To musicians: Help me, help you


Sriram Gopal
Swing District


Not long ago I participated in a panel discussion at a literary arts festival. The objective was to give artists tips on how to establish connections with journalists and bloggers. The audience at this particular event was mostly comprised of spoken-word artists and dramatists, but the discussion’s content could be applied to any creative medium. I’d like to distill some of the ideas that emerged from that interaction into a set of suggestions, which I hope can be useful for the District’s jazz community.

First, let’s talk about why it’s important in the first place for musicians to make connections with writers covering the jazz scene. The answer is simple: It’s necessary for reaching an audience. This does not mean that press coverage alone can lead to a long and distinguished career, as much of that depends on the quality and consistency of the artist’s creative output — and I can’t help you there. However, engaged listeners often take the time to find writers whose sensibilities match their own, treating them as filters that will increase the signal-to-noise ratio when it comes to finding new gems in an increasingly oversaturated music ecosystem.

The most important first move a musician can make toward building a PR presence is to get a wealth of multimedia content online. As far as PR goes, a musician’s goal should be to make the writer’s job easier; all other factors being equal, we journalists will likely give coverage to artists who require less digging, so establishing a web presence is the most important step an artist can take to help get the word out. These days, it’s not even necessary to establish one’s own web site; a Facebook page will suffice. Whether it’s on a registered domain or on a social media site, there are certain elements that the page should definitely contain: At a minimum, anyone visiting the site should be able to easily access an artist bio, publicity photos, sound clips and a schedule of upcoming performances.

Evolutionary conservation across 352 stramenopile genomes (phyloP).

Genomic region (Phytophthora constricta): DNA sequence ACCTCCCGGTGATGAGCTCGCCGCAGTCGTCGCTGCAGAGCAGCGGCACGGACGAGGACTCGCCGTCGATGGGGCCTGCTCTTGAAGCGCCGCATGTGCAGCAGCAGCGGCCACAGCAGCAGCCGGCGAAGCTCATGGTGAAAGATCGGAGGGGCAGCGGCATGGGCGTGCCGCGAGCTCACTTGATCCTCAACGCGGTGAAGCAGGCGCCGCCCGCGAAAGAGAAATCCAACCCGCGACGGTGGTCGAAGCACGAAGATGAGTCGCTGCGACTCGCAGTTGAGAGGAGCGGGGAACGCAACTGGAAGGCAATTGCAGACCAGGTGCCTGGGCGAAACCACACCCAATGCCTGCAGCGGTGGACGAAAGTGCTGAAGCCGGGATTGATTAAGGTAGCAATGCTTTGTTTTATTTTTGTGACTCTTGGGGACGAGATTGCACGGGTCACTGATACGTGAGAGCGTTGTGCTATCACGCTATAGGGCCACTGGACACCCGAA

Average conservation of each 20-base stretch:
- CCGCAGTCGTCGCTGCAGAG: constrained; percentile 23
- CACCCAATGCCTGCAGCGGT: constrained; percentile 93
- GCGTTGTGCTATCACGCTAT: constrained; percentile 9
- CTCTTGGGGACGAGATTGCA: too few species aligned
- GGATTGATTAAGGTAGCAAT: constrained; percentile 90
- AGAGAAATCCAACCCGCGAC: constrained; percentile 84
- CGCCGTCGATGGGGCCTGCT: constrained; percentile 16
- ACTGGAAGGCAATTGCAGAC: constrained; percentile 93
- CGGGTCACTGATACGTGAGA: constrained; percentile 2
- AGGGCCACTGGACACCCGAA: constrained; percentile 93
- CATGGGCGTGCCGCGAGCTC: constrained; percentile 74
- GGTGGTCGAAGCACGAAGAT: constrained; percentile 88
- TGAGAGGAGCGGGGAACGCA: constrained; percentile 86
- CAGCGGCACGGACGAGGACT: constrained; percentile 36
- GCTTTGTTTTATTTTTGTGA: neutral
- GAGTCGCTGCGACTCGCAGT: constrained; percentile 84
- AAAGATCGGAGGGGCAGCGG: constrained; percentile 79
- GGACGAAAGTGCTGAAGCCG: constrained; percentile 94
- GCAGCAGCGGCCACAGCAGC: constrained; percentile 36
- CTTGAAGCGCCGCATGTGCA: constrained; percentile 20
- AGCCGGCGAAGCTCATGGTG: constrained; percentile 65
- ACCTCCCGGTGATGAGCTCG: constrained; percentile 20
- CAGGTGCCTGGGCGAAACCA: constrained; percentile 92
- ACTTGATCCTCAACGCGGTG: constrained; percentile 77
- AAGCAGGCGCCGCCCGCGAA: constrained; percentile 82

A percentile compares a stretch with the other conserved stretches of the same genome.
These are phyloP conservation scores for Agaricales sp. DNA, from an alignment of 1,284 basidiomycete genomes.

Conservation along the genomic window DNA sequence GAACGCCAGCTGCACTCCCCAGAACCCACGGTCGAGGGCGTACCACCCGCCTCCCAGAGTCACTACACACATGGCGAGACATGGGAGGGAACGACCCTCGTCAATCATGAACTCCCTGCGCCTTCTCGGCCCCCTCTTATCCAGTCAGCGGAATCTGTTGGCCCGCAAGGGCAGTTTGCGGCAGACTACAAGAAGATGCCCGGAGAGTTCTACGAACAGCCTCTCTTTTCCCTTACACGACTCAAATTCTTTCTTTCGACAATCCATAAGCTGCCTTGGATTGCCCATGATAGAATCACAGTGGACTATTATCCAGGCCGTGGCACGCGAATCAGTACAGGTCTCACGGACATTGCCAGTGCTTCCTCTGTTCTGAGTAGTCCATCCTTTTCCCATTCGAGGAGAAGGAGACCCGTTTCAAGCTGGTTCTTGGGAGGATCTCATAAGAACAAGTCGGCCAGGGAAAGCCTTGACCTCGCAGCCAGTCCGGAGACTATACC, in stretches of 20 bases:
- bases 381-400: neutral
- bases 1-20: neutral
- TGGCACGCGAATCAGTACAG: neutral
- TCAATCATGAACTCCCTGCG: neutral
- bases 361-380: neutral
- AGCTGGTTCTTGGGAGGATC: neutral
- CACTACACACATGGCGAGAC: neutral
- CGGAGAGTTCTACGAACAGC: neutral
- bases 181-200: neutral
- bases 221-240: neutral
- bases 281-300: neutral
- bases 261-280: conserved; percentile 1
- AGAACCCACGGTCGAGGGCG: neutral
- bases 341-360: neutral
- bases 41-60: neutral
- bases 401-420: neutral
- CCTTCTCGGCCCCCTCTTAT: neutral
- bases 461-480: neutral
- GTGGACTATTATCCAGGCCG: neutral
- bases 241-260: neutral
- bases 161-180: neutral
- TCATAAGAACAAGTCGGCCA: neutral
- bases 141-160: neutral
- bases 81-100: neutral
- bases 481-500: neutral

Obviously, the most important among these are the sound clips because they represent the product that is being promoted. Fancy studio recordings aren’t necessary, but the quality should be high enough that it reflects the skills of the musician or ensemble. Luckily, we live in a digital age where relatively inexpensive devices can deliver the necessary fidelity. Live recordings from a gig that are posted on SoundCloud or some similar service will be enough. Similarly, the photos you post don’t require a $2,000 SLR camera, but they should be good enough that a blogger can post them on a web site. It’s worthwhile to post a few sharply shot, high-resolution photographs that can be used in print publications, should the need arise.

Just a few basic moves can dramatically improve an artist’s web presence, Sriram Gopal writes. Courtesy

When it comes to writing a bio, the objective is to give the reader enough relevant information to learn how your music reflects your personal story. Here, judgment is important. If your upbringing and geography is important to your creativity, then that should be featured prominently in the writeup. That is also true of any other part of your history, whether it be your training, cultural background or the musicians with whom you have performed. Also, clarity is key. Give the reader an angle, but don’t get too cute. The $1 word is often far more effective than the $10 word; take care to avoid using too many adjectives that might sound good but don’t add any substantive information about you or your music. There is a delicate balance here, and if you are having trouble getting started, review the bios of artists that you admire and use that as an entry point.